'In coming to deal with a place of such strength as this,' replied his lordship, '--I mean the keep whereon we now stand, not the castle, which, alas! hath many weak points--the enemy would assuredly change the siege into a blockade; that is, he would try to starve instead of fire us out; and, procuring information sufficiently to the point, would be like enough to dig deep and cut the water-veins which supply that well; and thereafter all would depend on the cistern. From the moment therefore when the first signs of siege appear, it will be wisdom and duty on the part of the person in charge to keep it constantly full--full as a cup to the health of the king. I trust however that such will be the good success of his majesty's arms that the worst will only have to be provided against, not encountered.--But there is more in it yet. Come hither, cousin. Look down through this battlement upon the moat. You see the moon in it? No? That is because it is covered so thick with weeds. When you go down, mark how low it is. There is little defence in the moat that a boy might wade through. I have allowed it to get shallow in order to try upon its sides a new cement I have lately discovered; but weeks and weeks have passed, and I have never found the leisure, and now I am sure I never shall until this rebellion is crushed. It is time I filled it. Pray look down upon it, cousin. In summer it will be full of the loveliest white water-lilies, though now you can see nothing but green weeds.'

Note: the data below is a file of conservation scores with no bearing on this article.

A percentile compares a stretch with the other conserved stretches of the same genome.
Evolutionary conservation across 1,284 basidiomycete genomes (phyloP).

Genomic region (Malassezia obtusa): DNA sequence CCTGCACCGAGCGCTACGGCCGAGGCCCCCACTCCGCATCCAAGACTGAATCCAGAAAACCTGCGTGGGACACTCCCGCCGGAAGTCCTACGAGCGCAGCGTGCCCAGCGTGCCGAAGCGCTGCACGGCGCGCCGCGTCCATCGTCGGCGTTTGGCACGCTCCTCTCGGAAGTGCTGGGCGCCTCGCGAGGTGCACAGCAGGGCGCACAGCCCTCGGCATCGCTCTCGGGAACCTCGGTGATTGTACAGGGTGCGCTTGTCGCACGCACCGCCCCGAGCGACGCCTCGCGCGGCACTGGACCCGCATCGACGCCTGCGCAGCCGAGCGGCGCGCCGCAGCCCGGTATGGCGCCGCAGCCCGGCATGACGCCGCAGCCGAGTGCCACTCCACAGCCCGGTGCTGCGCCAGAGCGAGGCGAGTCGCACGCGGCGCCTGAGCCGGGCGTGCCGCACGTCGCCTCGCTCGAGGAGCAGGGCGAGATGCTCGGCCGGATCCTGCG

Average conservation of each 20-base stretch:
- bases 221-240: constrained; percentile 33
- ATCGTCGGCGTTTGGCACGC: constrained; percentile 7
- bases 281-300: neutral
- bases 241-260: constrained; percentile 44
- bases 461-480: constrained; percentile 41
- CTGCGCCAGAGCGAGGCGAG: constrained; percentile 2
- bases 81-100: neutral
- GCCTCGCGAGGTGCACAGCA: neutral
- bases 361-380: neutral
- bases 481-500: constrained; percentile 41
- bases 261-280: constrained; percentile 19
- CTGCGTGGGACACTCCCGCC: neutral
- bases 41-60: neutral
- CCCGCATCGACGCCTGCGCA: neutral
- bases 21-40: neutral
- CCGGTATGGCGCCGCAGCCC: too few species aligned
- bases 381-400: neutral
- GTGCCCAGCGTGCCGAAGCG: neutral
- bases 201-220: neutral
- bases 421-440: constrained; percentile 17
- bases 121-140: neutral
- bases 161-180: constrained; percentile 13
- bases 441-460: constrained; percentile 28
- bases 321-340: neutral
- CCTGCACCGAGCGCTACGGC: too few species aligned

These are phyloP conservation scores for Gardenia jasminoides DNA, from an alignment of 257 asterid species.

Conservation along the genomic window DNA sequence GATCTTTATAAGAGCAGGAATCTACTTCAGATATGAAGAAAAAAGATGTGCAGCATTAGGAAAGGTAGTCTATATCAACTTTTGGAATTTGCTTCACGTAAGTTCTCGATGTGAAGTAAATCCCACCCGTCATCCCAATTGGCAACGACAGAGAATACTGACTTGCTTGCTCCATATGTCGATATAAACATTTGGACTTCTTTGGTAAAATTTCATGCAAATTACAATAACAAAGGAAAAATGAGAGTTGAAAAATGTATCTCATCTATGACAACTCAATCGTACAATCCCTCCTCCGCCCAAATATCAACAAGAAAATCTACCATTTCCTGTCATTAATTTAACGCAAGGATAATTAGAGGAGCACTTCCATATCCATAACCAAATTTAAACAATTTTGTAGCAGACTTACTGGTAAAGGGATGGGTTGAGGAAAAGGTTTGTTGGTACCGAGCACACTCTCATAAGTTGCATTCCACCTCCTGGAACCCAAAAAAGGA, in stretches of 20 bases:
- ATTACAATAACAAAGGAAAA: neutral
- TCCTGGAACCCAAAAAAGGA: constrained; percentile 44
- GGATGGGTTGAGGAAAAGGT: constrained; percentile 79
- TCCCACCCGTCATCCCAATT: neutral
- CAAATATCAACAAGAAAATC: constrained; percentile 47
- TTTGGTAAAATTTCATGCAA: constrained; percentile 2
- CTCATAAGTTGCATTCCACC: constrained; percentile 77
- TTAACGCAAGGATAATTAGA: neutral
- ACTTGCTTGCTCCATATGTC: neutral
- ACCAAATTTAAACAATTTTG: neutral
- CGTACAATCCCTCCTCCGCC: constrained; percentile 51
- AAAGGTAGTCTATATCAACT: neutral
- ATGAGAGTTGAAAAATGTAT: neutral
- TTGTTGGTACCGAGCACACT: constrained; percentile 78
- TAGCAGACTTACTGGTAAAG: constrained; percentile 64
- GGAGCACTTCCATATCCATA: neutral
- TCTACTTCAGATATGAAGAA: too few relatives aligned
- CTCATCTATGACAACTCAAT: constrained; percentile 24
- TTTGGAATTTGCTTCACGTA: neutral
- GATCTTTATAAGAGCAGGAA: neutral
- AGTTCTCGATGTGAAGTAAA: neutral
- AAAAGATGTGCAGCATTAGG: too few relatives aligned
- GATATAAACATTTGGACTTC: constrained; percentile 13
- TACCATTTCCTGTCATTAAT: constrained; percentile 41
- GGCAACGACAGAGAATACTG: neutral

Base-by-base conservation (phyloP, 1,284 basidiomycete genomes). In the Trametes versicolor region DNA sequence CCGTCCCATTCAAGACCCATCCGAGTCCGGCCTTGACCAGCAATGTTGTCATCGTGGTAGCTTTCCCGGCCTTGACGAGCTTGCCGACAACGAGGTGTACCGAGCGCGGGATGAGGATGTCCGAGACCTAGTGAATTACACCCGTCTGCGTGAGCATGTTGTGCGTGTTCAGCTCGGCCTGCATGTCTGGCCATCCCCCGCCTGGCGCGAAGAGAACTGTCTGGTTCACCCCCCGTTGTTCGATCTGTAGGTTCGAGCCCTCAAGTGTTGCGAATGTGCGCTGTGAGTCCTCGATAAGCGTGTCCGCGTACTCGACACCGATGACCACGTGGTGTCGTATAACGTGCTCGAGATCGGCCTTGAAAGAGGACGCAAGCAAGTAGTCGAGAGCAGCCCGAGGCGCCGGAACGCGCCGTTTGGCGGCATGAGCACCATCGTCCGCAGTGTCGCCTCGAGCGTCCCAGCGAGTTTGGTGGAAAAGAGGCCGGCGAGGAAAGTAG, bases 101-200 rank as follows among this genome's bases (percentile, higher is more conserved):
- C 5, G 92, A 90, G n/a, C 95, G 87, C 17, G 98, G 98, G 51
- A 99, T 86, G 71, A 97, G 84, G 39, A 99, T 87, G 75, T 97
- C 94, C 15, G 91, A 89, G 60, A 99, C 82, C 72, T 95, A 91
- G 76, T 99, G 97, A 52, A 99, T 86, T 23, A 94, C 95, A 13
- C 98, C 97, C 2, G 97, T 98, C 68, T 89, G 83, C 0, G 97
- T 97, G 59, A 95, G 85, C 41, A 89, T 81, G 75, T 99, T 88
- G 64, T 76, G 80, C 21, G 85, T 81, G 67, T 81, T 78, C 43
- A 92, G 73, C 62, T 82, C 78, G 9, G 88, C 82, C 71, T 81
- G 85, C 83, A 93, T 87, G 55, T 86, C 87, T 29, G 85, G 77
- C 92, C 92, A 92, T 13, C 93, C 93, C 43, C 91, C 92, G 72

He had left her side and gone a few paces away, but kept on speaking.

'One strange thing I can tell you about them, cousin--the roots of that whitest of flowers make a fine black dye! What apophthegm founded upon that, thinkest thou, my father would drop for Dr Bayly?'

'You perplex me much, my lord,' said Dorothy. 'I cannot at all perceive your lordship's drift.'

'Lay a hand on each side of the battlement where you now stand; lean through it and look down. Hold fast and fear nothing.' Dorothy did as she was desired, and thus supported gazed upon the moat below, where it lay a mere ditch at the foot of the lofty wall.